Sunday, October 5, 2014

Rosh Hoshana and Getting Settled

My first three days in Israel were relaxing and productive; I spent time hanging out with my close family friend who I'm staying with in Tel Aviv (until I figure out my long term living situation). I made the necessary arrangements to begin the army process i.e. I had my first interview with the IDF and I learned in greater detail what the process of joining the IDF will entail over the ensuing weeks and months. I walked around and explored beautiful Tel Aviv for hours, trying to speak as much Hebrew as I could muster. Through it all, I was a whirlwind of excitement, energy and nerves as I was eager to get this new adventure going.

Rosh Hoshanna, the Jewish New Year, began Wednesday night, three days after I arrived in Israel. Throughout the summer I had kept in touch with a nice Israeli man that I had met at a conference in  July, and so upon my arrival to Israel he invited me to spend the holidays with his family in Haifa. I was excited!

After an easy hour-long train ride to Haifa, my new friend picked me up at the train station and drove me to his beautiful home on Mt. Carmel and introduced me to his family. It was the start of an unbelievable weekend.

On the Wednesday night of Rosh Hoshanna, they had their family (cousins, aunts, uncles, grandparents etc.) over for dinner as well as two Russian lone soldiers and myself. I felt blessed to be part of such a special and intimate Rosh Hoshana evening with new family and friends. Within minutes I felt comfortable and at home with the whole crew; they were all so eager to learn about me, hear my story, and make sure I was eating enough (I was...and of course, the food was amazing).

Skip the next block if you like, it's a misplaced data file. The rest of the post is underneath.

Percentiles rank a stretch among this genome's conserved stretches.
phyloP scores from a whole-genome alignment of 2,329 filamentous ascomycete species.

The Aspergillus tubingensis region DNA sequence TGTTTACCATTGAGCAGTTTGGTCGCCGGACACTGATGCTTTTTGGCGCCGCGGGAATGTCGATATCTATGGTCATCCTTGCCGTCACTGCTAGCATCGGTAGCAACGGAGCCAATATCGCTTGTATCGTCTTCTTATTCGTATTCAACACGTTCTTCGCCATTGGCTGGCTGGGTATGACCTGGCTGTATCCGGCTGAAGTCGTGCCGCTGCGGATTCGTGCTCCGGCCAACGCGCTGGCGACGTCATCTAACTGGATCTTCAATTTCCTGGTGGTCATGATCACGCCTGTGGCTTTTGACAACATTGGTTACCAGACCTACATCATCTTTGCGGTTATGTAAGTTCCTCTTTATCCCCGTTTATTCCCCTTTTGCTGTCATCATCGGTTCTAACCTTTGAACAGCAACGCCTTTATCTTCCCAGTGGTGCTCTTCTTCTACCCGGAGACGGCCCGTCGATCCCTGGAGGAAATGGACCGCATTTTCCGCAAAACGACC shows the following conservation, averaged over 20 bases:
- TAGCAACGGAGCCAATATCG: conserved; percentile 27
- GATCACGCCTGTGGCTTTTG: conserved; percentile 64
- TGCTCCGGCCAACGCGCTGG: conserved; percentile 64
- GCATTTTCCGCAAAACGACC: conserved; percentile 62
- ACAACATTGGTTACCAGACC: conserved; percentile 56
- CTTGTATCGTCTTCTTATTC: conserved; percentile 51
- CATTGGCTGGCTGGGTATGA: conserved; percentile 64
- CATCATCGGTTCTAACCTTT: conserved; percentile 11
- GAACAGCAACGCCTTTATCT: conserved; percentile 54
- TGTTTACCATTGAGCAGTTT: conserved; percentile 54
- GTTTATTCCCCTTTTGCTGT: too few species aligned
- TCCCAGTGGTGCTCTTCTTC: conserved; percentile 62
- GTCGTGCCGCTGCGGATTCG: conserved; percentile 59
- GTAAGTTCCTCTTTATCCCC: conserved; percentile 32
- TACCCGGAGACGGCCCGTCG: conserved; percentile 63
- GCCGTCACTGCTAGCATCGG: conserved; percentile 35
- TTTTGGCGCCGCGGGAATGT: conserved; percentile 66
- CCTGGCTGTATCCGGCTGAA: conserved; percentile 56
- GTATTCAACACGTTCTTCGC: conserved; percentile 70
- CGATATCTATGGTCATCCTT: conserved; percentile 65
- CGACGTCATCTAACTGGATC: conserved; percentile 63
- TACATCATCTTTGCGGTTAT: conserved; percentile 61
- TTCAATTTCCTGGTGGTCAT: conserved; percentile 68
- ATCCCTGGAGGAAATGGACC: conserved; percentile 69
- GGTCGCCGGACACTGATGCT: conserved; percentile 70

Spending the weekend with such a warm and gracious family alleviated all of the nerves and anxieties I was feeling the first few days after embarking on this radical deviation from my expected life path. It was a warm, familial atmosphere that honestly made me forget that I was thousands of miles away from my family on the holidays.

I spent my days in Haifa with the family's son, daughter, her boyfriend, and their cousin, all of whom I had an amazing time hanging out with.  The son is 20 years old and currently serving in the IDF, and I spent a lot of time getting to know him and his friends throughout the weekend. All of his friends were great, even switching back and forth to english so I could follow the conversation and speak more than just the limited hebrew in my arsenal (though following along all weekend did wonders for my hebrew). We spent a night drinking coffee at a beautiful and picturesque overlook in Haifa. We spent Saturday morning hanging out in a gorgeous natural spring near Nahariah (see picture), jumping in and out of the water, drinking more coffee (yet another reason I love Israel-the crazy amount of coffee available at every occasion) and listening to music (I introduced country music to solid reviews) along the river bank. We enjoyed a delicious hummus lunch in the old Arab city of Akko (I think I have humus running through my veins) and we spent an awesome night at a nightclub right outside of Haifa just to confirm that I still hate/don't get electronic/rave music.